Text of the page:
It is wonderful that you've started the therapy, read the book, and are willing to implement some of the strategies. Good for you! The book and your SLP will help you give your son the support he needs now and in the future. Try to let go of the past and stop blaming yourself. I wish the best to you and your son.
 

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Quote:

Originally Posted by CollegeMama
I'm happy with the suggestions, however I feel like a failure on so many levels after reading all the things I'm doing wrong.
I hurry DS along too much when getting dressed, I don't give him the opportunity to do it himself. I don't have him help me with household chores because it's easier to do myself (such a lame excuse really.)
I don't listen to him enough - I talk for him - I don't wait for him to answer me - I don't ask the right questions to help draw him out - the list seems endless.
This is probably not the reason he isn't talking yet. Everyone develops differently, and if being hurried as a dawdling toddler could have that kind of impact, well, a lot of us wouldn't be talking today!

It's a process. You give him more independence as he gets old enough to handle it. It's not too late to let him do more, and in fact it might be just the right time. You know? You aren't behind in allowing him independence!

I have to keep telling myself that anyway. My dh was a late-ish walker. We have been slow to let him do a lot of things on his own. But then we see that he is ready, and he does them on his own!

(I have been letting him help me with household chores and, uh, it is a lot easier to do them yourself! :LOL Just beware, the first time you let him help with dishes or sweeping--you never get to do them alone again!!!!)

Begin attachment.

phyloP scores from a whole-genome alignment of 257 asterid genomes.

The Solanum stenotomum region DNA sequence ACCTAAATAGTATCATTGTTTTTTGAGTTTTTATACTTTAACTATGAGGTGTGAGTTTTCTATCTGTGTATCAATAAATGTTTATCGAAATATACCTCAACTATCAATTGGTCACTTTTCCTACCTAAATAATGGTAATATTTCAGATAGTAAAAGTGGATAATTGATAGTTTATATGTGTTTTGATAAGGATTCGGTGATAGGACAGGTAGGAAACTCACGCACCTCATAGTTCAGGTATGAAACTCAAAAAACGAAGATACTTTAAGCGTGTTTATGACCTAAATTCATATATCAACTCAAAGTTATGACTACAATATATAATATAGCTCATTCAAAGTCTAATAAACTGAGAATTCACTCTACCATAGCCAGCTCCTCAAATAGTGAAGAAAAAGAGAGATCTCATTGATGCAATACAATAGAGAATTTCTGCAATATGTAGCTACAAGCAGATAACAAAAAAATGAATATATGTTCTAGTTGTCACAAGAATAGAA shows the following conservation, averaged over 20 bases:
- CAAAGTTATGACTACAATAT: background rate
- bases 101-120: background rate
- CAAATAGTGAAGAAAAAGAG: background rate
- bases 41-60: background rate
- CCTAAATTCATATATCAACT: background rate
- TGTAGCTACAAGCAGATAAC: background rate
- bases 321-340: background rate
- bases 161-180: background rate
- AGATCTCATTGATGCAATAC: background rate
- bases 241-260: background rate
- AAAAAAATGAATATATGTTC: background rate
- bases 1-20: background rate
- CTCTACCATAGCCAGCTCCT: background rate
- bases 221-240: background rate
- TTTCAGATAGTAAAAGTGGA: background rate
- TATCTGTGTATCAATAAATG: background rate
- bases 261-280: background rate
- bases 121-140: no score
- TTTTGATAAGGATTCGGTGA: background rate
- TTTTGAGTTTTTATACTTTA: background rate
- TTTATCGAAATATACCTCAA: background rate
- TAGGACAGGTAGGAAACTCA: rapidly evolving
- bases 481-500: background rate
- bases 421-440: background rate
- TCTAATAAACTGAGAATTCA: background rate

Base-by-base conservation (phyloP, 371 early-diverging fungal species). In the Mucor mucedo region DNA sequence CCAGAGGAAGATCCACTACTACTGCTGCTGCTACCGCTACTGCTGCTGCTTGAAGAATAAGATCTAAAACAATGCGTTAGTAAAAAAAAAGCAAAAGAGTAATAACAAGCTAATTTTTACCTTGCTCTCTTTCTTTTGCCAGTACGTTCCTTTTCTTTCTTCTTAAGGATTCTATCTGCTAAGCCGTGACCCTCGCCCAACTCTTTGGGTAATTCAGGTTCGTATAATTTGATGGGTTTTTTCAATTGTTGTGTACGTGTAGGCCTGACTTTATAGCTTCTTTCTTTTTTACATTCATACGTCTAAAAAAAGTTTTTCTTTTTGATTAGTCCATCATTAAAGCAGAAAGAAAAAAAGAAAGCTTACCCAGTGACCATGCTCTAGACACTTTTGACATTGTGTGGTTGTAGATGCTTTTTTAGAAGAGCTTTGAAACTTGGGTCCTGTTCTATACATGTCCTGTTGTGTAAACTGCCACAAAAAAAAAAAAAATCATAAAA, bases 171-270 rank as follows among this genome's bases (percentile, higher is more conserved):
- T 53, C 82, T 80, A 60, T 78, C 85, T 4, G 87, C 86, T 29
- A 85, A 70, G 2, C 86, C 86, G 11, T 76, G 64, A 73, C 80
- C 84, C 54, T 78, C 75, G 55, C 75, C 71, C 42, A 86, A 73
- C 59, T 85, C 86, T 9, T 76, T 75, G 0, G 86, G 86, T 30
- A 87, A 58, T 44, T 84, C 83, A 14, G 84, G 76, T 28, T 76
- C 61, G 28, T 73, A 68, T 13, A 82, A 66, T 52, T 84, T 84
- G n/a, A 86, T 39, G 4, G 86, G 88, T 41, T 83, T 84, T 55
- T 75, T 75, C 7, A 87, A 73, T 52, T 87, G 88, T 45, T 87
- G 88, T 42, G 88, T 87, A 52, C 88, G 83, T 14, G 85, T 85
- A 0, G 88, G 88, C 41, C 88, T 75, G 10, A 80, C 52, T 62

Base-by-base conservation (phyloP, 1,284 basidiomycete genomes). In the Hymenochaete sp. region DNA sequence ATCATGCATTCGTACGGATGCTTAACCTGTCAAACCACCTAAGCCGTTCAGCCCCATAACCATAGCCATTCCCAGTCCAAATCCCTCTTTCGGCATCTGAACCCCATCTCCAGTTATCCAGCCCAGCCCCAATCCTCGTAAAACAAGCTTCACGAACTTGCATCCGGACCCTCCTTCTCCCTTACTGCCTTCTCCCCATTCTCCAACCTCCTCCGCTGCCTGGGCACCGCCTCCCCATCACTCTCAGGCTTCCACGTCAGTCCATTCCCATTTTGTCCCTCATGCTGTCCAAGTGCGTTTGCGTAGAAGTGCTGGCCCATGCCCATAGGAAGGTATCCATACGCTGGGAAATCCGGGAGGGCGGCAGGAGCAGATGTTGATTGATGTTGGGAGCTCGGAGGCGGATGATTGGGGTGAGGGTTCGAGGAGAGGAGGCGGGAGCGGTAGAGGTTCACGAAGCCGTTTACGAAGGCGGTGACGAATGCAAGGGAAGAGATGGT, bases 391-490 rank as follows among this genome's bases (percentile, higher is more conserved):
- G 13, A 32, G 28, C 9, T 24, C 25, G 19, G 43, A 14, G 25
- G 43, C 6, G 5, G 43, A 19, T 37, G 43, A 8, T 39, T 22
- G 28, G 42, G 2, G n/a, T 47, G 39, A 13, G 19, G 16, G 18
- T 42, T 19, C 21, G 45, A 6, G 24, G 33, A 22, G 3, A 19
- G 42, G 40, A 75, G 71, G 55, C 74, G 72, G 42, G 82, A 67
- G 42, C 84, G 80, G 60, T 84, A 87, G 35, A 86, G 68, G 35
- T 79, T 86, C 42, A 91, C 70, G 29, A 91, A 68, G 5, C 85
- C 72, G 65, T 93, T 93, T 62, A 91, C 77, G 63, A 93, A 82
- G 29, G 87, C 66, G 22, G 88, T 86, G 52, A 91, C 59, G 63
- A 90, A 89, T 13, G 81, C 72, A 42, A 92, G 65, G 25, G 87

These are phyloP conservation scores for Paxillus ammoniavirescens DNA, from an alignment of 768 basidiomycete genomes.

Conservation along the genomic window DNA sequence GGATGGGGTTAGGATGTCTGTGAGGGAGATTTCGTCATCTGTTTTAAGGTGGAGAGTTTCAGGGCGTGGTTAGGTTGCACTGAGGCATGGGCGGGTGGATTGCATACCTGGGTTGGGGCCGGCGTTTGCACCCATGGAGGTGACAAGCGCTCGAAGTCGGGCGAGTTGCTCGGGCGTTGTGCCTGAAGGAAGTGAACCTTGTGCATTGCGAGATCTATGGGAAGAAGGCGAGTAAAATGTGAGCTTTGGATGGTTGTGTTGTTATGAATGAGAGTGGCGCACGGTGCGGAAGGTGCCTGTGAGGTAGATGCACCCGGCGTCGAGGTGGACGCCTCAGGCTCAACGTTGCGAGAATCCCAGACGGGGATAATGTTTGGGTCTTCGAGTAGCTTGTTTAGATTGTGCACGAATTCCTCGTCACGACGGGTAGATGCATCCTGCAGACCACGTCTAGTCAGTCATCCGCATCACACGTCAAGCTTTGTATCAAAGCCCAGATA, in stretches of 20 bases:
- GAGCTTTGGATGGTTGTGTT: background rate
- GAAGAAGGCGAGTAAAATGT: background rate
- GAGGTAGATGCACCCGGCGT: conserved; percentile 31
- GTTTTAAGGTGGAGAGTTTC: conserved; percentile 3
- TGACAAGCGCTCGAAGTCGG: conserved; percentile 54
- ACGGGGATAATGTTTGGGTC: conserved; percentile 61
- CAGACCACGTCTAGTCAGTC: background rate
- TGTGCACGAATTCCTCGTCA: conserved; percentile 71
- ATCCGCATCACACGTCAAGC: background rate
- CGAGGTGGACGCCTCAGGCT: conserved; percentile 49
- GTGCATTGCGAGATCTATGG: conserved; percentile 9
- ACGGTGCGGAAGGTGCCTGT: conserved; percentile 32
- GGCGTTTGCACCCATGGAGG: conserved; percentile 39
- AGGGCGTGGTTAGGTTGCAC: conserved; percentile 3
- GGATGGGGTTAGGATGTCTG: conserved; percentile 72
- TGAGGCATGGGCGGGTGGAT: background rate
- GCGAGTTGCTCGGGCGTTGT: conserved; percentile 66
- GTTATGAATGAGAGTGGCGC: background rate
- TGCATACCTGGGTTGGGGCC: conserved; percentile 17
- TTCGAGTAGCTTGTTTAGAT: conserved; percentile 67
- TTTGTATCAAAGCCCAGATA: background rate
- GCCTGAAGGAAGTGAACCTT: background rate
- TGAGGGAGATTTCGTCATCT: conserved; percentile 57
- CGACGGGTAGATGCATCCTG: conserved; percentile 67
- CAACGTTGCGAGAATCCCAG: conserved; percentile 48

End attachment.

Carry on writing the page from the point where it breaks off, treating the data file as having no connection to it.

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Discussion Starter · #9 ·
Thanks girls! He's 28 months old, btw. I guess you all are right, that I've just learned what special guidance he needs, rather than seeing what I've done wrong.
It's still a struggle and I'm not forcing him to do things he's not ready for (not that the book suggests that I do that.) So, as far as getting dressed, the therapists made it seem like he should be able to clothe himself. He can help by putting his arms in position to put a shirt on, he can take his shoes and socks off, but that's it. He doesn't even want to pull his pants up.
So many times I've tried to get him to do things himself tonight and he points at me and says "Mama" which means "mama do it!" So, I would because I'm waiting for him to be ready to do some of these things himself.
 

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How about a dress-up doll, like the old Dressy Bessy or Dapper Dan dolls? We got one from my SIL. My ds really likes it. He's also reluctant to learn to dress himself. He can't do it yet. But he likes to practice with the doll.

I didn't realize that there was an expectation that a two and half year old be able to dress himself, though. Interesting. That seems kind of challenging to me.

Do you fold laundry with him? We do that. My guy can match socks. My friend told me that her son, who is three, still likes to fold laundry with her and to identify whose clothes they are folding.
 

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Discussion Starter · #12 ·
Great ideas C.O.! I'll try the laundry thing, but right now he just likes taking the clothes from me and making a pile on the floor. If I try to pick an item up off the floor, he freaks cause I've messed up his beautiful creation! :LOL

Yeah, I think that most pediatricians and others in the medical field are in a rush for our kids to develop faster than is probably necessary. I tend to let DS lead the way, KWIM?

He said, "Ease" today for please. That's the first time he's done that. But, he used to be able to say "Dada" and now he says "Gaga" instead. What's that about?
 

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Quote:

Originally Posted by CollegeMama